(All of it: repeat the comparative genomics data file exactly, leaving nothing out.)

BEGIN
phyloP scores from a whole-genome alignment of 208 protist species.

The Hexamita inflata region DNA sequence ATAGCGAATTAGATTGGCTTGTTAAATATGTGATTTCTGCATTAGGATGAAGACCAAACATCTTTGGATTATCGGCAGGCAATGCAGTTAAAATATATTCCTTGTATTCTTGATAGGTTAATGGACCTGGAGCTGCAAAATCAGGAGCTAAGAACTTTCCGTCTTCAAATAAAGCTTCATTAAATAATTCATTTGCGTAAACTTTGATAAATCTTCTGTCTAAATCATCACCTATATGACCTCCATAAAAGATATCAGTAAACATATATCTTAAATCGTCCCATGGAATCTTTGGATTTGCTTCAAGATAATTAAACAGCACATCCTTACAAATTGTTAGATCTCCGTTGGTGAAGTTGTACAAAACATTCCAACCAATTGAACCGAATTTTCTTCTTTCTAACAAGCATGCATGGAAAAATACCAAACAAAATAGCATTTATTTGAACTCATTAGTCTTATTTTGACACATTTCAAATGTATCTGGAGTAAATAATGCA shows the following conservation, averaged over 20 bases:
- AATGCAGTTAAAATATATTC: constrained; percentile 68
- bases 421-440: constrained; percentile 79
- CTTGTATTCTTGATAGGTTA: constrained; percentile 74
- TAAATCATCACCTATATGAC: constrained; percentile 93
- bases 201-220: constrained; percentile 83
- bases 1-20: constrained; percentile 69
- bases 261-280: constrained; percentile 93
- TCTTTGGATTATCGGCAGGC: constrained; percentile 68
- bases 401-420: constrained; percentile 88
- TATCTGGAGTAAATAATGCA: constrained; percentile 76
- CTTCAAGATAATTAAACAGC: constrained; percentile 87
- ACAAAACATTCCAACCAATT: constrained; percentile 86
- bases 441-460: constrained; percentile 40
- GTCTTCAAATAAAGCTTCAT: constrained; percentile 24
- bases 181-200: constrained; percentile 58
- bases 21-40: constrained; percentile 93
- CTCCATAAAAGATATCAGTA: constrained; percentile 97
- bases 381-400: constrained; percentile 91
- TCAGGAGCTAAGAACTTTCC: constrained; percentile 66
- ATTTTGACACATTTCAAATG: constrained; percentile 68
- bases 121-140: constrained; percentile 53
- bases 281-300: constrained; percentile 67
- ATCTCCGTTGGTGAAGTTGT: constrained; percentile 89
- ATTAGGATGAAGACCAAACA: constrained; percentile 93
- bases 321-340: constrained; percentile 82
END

phyloP scores from a whole-genome alignment of 208 protist species.

The Hexamita inflata region DNA sequence ATAGCGAATTAGATTGGCTTGTTAAATATGTGATTTCTGCATTAGGATGAAGACCAAACATCTTTGGATTATCGGCAGGCAATGCAGTTAAAATATATTCCTTGTATTCTTGATAGGTTAATGGACCTGGAGCTGCAAAATCAGGAGCTAAGAACTTTCCGTCTTCAAATAAAGCTTCATTAAATAATTCATTTGCGTAAACTTTGATAAATCTTCTGTCTAAATCATCACCTATATGACCTCCATAAAAGATATCAGTAAACATATATCTTAAATCGTCCCATGGAATCTTTGGATTTGCTTCAAGATAATTAAACAGCACATCCTTACAAATTGTTAGATCTCCGTTGGTGAAGTTGTACAAAACATTCCAACCAATTGAACCGAATTTTCTTCTTTCTAACAAGCATGCATGGAAAAATACCAAACAAAATAGCATTTATTTGAACTCATTAGTCTTATTTTGACACATTTCAAATGTATCTGGAGTAAATAATGCA shows the following conservation, averaged over 20 bases:
- AATGCAGTTAAAATATATTC: constrained; percentile 68
- bases 421-440: constrained; percentile 79
- CTTGTATTCTTGATAGGTTA: constrained; percentile 74
- TAAATCATCACCTATATGAC: constrained; percentile 93
- bases 201-220: constrained; percentile 83
- bases 1-20: constrained; percentile 69
- bases 261-280: constrained; percentile 93
- TCTTTGGATTATCGGCAGGC: constrained; percentile 68
- bases 401-420: constrained; percentile 88
- TATCTGGAGTAAATAATGCA: constrained; percentile 76
- CTTCAAGATAATTAAACAGC: constrained; percentile 87
- ACAAAACATTCCAACCAATT: constrained; percentile 86
- bases 441-460: constrained; percentile 40
- GTCTTCAAATAAAGCTTCAT: constrained; percentile 24
- bases 181-200: constrained; percentile 58
- bases 21-40: constrained; percentile 93
- CTCCATAAAAGATATCAGTA: constrained; percentile 97
- bases 381-400: constrained; percentile 91
- TCAGGAGCTAAGAACTTTCC: constrained; percentile 66
- ATTTTGACACATTTCAAATG: constrained; percentile 68
- bases 121-140: constrained; percentile 53
- bases 281-300: constrained; percentile 67
- ATCTCCGTTGGTGAAGTTGT: constrained; percentile 89
- ATTAGGATGAAGACCAAACA: constrained; percentile 93
- bases 321-340: constrained; percentile 82